[Press Release] Pretoria High Court prevents Anglo American from evicting 34 families

In 2013 Anglo American served 34 families with notices of eviction. These families were given two months to vacate homes that they have been occupying, for some families since 1976. Anglo American, did so without considering that these families maybe rendered homeless.

The mining company has argued that they do not own the houses occupied by these families but lease them from Eskom. Since well the families no longer work for the company, they have to move in order to create space for the employees of Anglo American Coal.
On the 2nd of August 2016, Anglo American was granted the eviction order, this order was given without ensuring that the 34 families were provided with suitable alternative accommodation. The order was also made without any consideration of whether it would be just and equitable to render 34 families homeless.
Today, Lawyers for Human Rights (that represents all 34 families) argued in the Pretoria High Court, for the court to grant the families an appeal on the eviction.
The facts of this case are truly exceptional, given the systematic marginalisation of many communities in South Africa due to urban migration. The fact that the families are no longer workers of Anglo American Coal, does not mean that they now have to be homeless, these properties were allocated to them by Anglo American Coal to curb the company’s transportation costs. The families are intimately connected with the local area, and have known little else for most of their lives. Just because they no longer work for the mining company, does not mean that their lives have reached a sell-by date.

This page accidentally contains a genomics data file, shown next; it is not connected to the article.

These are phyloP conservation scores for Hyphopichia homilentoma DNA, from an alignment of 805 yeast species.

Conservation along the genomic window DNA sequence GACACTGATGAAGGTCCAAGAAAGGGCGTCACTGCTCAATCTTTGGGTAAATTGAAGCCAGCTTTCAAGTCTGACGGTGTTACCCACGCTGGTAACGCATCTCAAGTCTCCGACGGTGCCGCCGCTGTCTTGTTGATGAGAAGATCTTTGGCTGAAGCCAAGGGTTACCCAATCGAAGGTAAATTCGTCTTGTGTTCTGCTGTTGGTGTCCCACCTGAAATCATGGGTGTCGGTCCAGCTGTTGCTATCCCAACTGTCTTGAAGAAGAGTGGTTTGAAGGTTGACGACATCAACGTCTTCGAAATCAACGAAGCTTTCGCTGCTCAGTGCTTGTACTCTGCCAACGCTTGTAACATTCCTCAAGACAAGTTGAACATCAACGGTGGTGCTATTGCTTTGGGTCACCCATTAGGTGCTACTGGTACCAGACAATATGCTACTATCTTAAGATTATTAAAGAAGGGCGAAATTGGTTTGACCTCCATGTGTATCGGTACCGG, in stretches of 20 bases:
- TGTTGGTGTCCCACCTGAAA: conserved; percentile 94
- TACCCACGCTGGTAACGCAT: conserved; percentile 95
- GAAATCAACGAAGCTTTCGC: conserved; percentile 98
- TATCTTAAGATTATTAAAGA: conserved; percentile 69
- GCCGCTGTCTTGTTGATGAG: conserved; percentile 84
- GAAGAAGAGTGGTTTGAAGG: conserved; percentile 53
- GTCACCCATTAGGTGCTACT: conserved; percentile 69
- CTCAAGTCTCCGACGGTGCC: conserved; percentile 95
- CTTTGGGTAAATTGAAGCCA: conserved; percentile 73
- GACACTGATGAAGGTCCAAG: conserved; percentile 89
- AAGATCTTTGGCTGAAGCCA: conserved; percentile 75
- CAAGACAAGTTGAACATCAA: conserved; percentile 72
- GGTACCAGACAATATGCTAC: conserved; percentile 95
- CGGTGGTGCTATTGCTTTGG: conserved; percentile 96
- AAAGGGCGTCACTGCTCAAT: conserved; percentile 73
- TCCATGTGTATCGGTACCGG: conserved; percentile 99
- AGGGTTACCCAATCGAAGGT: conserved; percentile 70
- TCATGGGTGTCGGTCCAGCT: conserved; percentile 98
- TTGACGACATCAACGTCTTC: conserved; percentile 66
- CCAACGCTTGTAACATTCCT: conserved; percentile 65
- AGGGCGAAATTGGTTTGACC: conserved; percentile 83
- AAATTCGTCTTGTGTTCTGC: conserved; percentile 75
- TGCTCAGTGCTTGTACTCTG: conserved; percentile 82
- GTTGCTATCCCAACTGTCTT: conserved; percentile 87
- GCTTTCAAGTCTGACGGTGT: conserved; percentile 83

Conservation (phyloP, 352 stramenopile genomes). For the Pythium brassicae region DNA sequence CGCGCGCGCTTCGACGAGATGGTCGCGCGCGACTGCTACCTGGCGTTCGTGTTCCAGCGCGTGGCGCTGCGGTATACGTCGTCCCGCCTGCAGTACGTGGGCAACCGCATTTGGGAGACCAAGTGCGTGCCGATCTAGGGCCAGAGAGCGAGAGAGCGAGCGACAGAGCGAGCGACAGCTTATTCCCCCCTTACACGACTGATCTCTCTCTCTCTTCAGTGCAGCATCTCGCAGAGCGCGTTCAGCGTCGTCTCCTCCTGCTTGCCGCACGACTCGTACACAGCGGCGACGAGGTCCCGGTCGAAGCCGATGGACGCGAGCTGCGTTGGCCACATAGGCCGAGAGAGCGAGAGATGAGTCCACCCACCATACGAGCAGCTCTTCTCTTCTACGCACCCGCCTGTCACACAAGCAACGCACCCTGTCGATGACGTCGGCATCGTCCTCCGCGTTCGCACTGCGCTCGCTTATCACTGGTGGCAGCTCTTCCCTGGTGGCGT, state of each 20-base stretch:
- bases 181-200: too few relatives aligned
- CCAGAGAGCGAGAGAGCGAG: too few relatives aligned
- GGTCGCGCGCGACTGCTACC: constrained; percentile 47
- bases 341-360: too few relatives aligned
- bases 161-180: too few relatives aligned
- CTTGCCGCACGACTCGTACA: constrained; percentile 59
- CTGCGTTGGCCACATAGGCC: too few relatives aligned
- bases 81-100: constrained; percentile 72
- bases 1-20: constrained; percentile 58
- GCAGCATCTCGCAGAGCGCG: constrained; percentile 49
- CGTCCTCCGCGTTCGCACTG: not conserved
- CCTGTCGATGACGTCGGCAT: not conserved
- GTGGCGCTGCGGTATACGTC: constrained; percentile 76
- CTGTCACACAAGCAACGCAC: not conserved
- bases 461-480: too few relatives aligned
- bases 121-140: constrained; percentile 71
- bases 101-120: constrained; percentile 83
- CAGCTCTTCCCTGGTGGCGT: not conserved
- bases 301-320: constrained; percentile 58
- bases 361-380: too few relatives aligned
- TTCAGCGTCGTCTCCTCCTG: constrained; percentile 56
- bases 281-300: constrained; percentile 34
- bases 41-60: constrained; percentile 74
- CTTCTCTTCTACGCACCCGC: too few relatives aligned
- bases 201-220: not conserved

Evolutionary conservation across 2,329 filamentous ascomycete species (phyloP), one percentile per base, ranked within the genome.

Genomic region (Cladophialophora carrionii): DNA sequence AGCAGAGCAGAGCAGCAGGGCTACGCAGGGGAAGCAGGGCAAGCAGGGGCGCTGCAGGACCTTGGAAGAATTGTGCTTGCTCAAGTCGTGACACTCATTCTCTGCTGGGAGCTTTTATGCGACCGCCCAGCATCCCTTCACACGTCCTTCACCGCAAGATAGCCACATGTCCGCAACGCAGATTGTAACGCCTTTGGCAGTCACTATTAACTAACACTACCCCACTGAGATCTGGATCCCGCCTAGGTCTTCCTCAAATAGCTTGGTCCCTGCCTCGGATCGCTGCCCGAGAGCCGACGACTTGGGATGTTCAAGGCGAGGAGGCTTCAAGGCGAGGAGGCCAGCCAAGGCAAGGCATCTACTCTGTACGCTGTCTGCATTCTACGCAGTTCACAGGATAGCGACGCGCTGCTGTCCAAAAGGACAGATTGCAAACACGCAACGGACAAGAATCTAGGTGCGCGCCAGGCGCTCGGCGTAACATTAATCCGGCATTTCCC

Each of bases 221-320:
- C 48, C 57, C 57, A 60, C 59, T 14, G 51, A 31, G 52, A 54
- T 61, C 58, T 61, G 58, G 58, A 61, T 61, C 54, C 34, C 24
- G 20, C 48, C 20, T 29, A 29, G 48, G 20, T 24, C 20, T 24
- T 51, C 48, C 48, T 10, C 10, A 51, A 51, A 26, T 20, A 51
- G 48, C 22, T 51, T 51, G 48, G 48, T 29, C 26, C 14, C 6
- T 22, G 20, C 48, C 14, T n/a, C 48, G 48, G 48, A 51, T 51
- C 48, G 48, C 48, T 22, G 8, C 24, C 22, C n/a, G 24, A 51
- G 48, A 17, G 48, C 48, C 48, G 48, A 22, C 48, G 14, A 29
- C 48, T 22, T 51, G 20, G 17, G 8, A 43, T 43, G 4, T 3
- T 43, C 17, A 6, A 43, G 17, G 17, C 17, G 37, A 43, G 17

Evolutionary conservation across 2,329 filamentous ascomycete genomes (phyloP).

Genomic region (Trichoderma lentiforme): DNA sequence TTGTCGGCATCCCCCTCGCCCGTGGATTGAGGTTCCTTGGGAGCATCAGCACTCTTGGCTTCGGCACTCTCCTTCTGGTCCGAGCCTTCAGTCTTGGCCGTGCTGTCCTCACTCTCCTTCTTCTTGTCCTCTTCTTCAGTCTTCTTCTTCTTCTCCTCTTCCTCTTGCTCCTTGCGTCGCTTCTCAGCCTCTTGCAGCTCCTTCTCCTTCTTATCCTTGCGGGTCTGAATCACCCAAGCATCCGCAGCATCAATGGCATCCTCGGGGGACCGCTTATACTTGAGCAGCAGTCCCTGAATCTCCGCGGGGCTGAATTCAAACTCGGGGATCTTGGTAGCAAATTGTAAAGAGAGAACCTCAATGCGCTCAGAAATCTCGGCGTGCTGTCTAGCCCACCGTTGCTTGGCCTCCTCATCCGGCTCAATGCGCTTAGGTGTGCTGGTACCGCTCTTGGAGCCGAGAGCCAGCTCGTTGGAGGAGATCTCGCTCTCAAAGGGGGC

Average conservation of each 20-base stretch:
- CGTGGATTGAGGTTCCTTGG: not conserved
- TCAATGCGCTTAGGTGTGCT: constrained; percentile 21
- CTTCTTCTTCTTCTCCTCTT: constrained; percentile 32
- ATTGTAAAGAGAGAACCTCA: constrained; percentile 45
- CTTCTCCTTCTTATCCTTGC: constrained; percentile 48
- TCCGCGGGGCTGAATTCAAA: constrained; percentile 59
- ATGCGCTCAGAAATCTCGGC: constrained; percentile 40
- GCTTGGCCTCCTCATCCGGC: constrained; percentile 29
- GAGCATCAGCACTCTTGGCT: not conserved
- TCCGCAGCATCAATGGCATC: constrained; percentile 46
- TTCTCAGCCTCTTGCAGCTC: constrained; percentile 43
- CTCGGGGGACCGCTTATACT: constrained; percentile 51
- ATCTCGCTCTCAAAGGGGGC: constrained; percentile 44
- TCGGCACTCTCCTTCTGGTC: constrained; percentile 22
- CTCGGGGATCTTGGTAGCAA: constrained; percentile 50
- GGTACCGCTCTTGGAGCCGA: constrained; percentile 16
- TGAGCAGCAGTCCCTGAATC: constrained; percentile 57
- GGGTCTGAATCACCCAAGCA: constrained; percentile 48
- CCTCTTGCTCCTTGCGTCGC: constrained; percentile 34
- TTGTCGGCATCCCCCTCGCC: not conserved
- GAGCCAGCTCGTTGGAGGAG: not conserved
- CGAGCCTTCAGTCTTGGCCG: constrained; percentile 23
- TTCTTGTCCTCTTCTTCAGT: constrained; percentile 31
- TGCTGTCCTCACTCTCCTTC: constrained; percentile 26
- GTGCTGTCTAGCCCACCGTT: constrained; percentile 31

It is also important to note that this is no ordinary eviction application as it involves families who have migrated from their homes seeking employment in mining towns, It is now well established that the judicial function in an eviction application is to take into account all the relevant circumstances and then make a “value judgment” on whether the eviction application would be “just and equitable”.
Anglo American consented to the appeal being upheld, meaning the eviction order issued by the Kriel Magistrate Court is dismissed.  The families will stay in their homes until the parties engage meaningfully and seek a holistic solution to the insecure tenure of these families. So much for “real people, real mining, real difference”

For more information please contact Tarisai Mugunyani on 012 320 2948 or Carol Mohlala on 079 238 9826